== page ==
1. What are the results?
After counting more than 50 percent of the vote, the Socialist Workers' Party (PSOE) of Spanish Prime Minister Pedro Sanchez is clearly ahead in the parliamentary elections. According to the electoral authority, the PSOE came to a good 29 percent, but missed the absolute majority as in the last election at the end of April significantly. The conservative People's Party PP follows in second place with around 20.5 percent and can grow again in comparison to the vote six months ago.
Vox's right-wing populists, who more than doubled their seats with around 14.7 percent of the vote and around 50 seats, are enjoying huge success. The relatively new party was drafted into parliament for the first time in April. A defeat had to accept the left alliance Unidas Podemos, which slipped from 14.3 to 10 percent. The liberal Ciudadanos experienced an absolute fiasco with 6.3 percent, which lost almost ten percentage points.
According to calculations, forming a government is virtually impossible. Only a grand coalition of PSOE and PP would have an absolute majority of at least 176 seats. Both factions had excluded that before the election. The only way for Sanchez to solve the blockade would be for the other parties to tolerate a minority government under his leadership – but that too is unlikely.
2. Why did the Spaniards vote again?
Because Pedro Sanchez, the party leader of the socialists, failed to form a government after winning the election in April. This was partly due to himself. Sanchez had coalition talks with the left-wing populist party Podemos burst, because one could not agree on the distribution of ministerial posts. Then he demanded of the other parties to tolerate a minority socialist government. The political competition was not ready for that. Finally, Sanchez called new elections.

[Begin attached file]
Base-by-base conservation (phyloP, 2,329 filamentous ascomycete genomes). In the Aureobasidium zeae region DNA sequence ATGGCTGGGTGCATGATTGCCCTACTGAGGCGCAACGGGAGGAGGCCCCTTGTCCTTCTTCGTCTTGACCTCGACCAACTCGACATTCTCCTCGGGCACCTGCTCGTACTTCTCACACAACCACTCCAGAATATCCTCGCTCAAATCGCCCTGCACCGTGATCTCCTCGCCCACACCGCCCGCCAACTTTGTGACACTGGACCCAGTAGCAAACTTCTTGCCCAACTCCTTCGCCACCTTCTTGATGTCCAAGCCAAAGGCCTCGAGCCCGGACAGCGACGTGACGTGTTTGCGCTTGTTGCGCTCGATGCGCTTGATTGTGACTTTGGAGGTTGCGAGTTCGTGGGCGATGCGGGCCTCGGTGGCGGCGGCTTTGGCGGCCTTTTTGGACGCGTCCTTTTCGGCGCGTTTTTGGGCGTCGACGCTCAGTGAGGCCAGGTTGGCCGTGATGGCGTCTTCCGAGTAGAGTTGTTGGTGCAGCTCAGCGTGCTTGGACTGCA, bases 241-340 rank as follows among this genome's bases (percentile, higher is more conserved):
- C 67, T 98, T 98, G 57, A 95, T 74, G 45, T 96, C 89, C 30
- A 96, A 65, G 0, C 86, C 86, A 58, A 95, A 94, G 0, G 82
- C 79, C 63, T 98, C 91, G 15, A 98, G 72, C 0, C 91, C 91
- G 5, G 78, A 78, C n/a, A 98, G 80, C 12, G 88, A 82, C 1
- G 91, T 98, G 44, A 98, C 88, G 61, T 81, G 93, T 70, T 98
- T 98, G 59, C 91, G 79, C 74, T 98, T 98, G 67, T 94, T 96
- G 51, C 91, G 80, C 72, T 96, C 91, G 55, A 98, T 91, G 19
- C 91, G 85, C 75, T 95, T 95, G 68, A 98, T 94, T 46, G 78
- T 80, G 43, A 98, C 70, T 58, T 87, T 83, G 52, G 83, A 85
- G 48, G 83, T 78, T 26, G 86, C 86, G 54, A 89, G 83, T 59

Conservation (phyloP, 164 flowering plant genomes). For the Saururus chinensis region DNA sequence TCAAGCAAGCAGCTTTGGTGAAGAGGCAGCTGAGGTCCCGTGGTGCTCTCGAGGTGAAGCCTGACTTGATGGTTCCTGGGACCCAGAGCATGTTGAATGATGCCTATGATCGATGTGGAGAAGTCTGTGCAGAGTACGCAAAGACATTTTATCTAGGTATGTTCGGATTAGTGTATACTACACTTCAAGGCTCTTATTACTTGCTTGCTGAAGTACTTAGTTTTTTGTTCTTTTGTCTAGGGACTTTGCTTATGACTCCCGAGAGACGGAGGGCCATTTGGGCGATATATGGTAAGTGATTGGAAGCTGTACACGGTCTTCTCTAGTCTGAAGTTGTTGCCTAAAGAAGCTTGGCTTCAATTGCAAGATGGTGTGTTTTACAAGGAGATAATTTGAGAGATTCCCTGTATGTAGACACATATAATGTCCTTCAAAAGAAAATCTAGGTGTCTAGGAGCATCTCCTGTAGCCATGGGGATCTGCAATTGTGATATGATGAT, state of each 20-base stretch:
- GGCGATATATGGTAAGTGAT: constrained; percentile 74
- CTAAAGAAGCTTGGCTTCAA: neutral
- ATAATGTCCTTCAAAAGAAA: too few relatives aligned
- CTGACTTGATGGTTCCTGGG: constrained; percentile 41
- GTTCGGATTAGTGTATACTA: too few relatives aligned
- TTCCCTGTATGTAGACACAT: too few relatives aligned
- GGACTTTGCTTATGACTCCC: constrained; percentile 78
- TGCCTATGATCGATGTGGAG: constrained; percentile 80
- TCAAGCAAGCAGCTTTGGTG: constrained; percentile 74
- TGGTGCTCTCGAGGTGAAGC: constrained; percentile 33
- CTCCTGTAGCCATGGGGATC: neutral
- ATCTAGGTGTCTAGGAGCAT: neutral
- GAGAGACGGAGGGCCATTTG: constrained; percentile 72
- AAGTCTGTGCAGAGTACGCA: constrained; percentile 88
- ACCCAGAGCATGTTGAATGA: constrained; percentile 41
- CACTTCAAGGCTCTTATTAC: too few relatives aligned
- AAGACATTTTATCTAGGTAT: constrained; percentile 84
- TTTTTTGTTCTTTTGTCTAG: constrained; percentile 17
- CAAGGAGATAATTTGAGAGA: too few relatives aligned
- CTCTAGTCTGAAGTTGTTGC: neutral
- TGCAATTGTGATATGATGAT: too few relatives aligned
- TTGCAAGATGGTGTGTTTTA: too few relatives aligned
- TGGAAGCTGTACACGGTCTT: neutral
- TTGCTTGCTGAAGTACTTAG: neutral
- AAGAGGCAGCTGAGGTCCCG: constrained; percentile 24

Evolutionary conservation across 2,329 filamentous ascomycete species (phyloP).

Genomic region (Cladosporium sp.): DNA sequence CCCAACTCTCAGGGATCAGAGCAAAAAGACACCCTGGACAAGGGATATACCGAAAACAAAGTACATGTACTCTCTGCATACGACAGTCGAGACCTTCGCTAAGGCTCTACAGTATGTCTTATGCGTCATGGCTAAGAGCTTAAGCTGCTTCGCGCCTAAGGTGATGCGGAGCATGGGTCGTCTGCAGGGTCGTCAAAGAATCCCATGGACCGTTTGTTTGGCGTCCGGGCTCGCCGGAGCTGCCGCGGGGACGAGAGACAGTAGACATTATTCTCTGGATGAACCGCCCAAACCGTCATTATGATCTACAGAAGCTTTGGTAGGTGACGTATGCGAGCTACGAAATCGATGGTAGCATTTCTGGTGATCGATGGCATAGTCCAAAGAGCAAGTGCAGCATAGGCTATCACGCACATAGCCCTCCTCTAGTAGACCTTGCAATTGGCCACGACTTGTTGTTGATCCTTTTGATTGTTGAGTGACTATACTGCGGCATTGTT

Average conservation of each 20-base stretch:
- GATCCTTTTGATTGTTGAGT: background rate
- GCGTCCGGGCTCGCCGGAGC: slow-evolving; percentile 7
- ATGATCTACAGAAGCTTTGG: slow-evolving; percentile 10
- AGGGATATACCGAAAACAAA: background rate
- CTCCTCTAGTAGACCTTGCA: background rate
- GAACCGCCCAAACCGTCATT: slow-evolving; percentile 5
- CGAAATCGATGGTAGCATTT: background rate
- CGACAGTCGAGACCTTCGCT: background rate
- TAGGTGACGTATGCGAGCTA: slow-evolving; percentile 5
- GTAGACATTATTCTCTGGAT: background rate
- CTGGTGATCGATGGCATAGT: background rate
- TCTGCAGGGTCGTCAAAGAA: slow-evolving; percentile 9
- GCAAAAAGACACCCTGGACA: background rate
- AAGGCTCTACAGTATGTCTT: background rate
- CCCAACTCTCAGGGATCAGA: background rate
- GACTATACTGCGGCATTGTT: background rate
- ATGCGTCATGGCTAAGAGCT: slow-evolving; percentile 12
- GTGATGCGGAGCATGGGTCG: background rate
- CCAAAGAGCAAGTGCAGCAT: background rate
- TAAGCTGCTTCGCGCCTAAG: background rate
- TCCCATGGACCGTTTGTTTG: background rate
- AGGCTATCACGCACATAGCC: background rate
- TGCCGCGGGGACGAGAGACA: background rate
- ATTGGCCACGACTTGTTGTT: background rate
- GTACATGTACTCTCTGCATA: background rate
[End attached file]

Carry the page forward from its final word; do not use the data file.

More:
3. What was the role of the recently rekindled conflict over Catalonia?
A big. The Catalonia question dominated the election campaign – all other issues were secondary. The street battles in Barcelona after the condemnation of the Catalan separatist leaders were a gift to the right. They took it with great eagerness and came up with an ideas contest on how to put the restituting Catalans in their place.
The furthest went the Vox boss. Santiago Abascal was in favor of banning the independence parties in Catalonia. He also wants to curtail the teaching of regional languages. In Catalonia, it evokes dark memories: the time of the Franco dictatorship.
Because the Catalonian conflict, every time it escalates, stirs up the blood of the Spanish patriots, Pedro Sanchez also believed he could score with hardship. Sanchez promised, among other things, the former Catalan Prime Minister Carles Puigdemont by warrant to Spain to recover. He also pleaded for reintroducing a law article banning referendums. Sanchez's proposals aimed to gather votes in the political center. Many, however, accused him of opportunism.
4. What happens after the election?
That's the big question. Much will depend on Sanchez. He would like to direct the country with a socialist minority government. Whether the other parties allow that is questionable. The alternative would be a coalition government. Sanchez has two options for this: together with Podemos and other left-wing parties – or in a grand coalition with the Partido Popular. Sanchez has excluded both options. The only one who signals a willingness to cooperate is Pablo Iglesias, head of the left-wing populist party Podemos.
If Sanchez fails to establish a functioning government, Spain is threatened with the continuation of the political blockade. And another election next year.